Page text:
We live in an evil era. There is no doubt about this. One cursory look across the landscape of culture and media confirms that world lies under the domain of the evil one. In fact, it could be argued that from Jesus’ very ascension into heaven Christians have been living in what Paul would describe as “the last days.” With this in mind, how do christians engage this evil culture? Every four years this question becomes even more pertinent as Christians begin to navigate the unique and glorious responsibility of voting. God has given American Christians the opportunity to have a voice in their leadership and indeed in almost every level of governance. This was an opportunity denied Christians in the times of Paul, Constantine, Charlemagne and George III. But, with dawn of the American experiment came an unprecedented chance; Christians could now guide and participate in their government, in addition to praying for it. Ever since there has been a palpable tension in the heart of the conscientious Christian about which path is better: the political road of civic involvement, or the Kingdom road of spiritual reliance. Which path leads to the most effective engagement in repsone to these evil last days.

It should not surprise us that the Bible speaks to this issue with razor sharp clarity and concision. While there are many texts which speak to both governors and the governed, few texts provide evangelicals with the kind of roadmap we find in 2 TImothy 3:1-4:5 (See below quoted in length)

But understand this, that in the last days there will come times of difficulty. For people will be lovers of self, lovers of money, proud, arrogant, abusive, disobedient to their parents, ungrateful, unholy, heartless, unappeasable, slanderous, without self-control, brutal, not loving good, treacherous, reckless, swollen with conceit, lovers of pleasure rather than lovers of God, having the appearance of godliness, but denying its power. Avoid such people. For among them are those who creep into households and capture weak women, burdened with sins and led astray by various passions, always learning and never able to arrive at a knowledge of the truth. Just as Jannes and Jambres opposed Moses, so these men also oppose the truth, men corrupted in mind and disqualified regarding the faith. But they will not get very far, for their folly will be plain to all, as was that of those two men.
You, however, have followed my teaching, my conduct, my aim in life, my faith, my patience, my love, my steadfastness, my persecutions and sufferings that happened to me at Antioch, at Iconium, and at Lystra—which persecutions I endured; yet from them all the Lord rescued me. Indeed, all who desire to live a godly life in Christ Jesus will be persecuted, while evil people and impostors will go on from bad to worse, deceiving and being deceived. But as for you, continue in what you have learned and have firmly believed, knowing from whom you learned it and how from childhood you have been acquainted with the sacred writings, which are able to make you wise for salvation through faith in Christ Jesus. All Scripture is breathed out by God and profitable for teaching, for reproof, for correction, and for training in righteousness, that the man of God may be complete, equipped for every good work. I charge you in the presence of God and of Christ Jesus, who is to judge the living and the dead, and by his appearing and his kingdom: preach the word; be ready in season and out of season; reprove, rebuke, and exhort, with complete patience and teaching. For the time is coming when people will not endure sound teaching, but having itching ears they will accumulate for themselves teachers to suit their own passions, and will turn away from listening to the truth and wander off into myths. As for you, always be sober-minded, endure suffering, do the work of an evangelist, fulfill your ministry.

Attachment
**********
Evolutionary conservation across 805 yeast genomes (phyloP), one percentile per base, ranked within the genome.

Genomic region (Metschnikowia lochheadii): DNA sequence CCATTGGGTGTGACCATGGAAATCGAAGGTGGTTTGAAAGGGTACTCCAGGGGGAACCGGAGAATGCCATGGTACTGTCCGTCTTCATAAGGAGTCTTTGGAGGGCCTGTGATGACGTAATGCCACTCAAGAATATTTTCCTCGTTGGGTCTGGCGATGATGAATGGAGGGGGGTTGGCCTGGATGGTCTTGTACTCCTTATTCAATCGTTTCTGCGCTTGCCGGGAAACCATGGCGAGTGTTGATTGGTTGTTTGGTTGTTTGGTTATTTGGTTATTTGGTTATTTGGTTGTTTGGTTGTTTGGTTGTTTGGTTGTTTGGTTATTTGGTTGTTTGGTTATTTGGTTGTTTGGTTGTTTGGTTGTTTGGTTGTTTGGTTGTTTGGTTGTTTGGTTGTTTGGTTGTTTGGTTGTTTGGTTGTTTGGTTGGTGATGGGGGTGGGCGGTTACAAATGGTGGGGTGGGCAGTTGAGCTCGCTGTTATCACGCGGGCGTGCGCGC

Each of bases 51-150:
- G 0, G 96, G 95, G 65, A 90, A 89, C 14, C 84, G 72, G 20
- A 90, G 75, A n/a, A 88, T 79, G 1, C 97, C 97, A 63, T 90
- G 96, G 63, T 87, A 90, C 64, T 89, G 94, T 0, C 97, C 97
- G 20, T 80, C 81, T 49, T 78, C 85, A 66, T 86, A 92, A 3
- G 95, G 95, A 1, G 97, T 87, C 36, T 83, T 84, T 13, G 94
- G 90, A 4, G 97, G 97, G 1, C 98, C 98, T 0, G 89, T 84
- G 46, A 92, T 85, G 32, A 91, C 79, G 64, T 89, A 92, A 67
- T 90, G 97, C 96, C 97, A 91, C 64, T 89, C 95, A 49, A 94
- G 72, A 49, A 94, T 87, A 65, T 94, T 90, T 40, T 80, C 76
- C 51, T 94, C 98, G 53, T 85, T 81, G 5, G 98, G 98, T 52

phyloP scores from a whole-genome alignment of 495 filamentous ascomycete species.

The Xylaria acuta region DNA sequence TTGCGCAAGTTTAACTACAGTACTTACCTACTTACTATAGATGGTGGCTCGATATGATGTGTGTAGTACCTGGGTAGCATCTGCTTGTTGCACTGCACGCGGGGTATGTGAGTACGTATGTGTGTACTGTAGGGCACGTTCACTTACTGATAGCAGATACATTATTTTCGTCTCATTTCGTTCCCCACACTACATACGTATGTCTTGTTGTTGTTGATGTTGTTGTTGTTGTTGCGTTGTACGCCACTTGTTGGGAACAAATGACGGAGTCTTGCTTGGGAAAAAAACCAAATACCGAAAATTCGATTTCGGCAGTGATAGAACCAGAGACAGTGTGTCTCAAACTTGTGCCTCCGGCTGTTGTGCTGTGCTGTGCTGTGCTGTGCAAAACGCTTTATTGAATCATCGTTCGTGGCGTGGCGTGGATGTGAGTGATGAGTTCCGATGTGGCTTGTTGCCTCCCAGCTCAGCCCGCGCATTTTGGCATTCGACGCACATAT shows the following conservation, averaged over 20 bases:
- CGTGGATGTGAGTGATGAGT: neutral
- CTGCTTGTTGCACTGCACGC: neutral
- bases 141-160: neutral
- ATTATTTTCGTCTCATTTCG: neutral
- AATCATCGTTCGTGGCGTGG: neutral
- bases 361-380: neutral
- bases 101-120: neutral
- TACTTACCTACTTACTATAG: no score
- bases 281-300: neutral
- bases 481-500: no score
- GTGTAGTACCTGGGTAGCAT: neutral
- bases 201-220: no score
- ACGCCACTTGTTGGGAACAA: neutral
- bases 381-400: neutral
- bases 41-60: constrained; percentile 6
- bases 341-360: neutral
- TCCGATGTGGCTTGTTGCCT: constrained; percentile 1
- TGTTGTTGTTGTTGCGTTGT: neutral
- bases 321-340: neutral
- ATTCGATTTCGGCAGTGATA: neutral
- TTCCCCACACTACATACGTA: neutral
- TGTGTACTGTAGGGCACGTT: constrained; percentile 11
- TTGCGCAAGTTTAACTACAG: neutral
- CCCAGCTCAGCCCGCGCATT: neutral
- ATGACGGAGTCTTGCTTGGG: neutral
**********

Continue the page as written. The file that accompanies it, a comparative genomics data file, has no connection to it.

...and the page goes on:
(2 Timothy 3-4:1-5 ESV)

There is much that one can draw from this text, so much that it far exceeds the reasonable length of a blog post. However, there some key elements worth drawing out and some conclusions worth making.

Key Elements:

I. Paul does not sugarcoat the existence of Evil. The first 9 verses of chapter 3 are devoted exclusively to the topic of evil’s existence in Paul’s day, with an eye toward its acceleration in the last days to come. This provides us with valuable encouragement. We take no small measure of comfort in knowing that the “good ole days” were not really that good. Evil has always stood in opposition to God and His people, and will until Christ’s return.

II. Paul accurately describes evil in realistic and relevant terms. Paul looks out onto his world and forward to our own with explicit realism. The times Paul describes are marked by people who will be “lovers of self, lovers of money, proud, arrogant, abusive, disobedient to their parents, ungrateful, unholy, heartless, unappeasable, slanderous, without self control etc.” Does this sound at all familiar or reflective of our own time? We also must be conscientious enough to accurately define evil in our own time.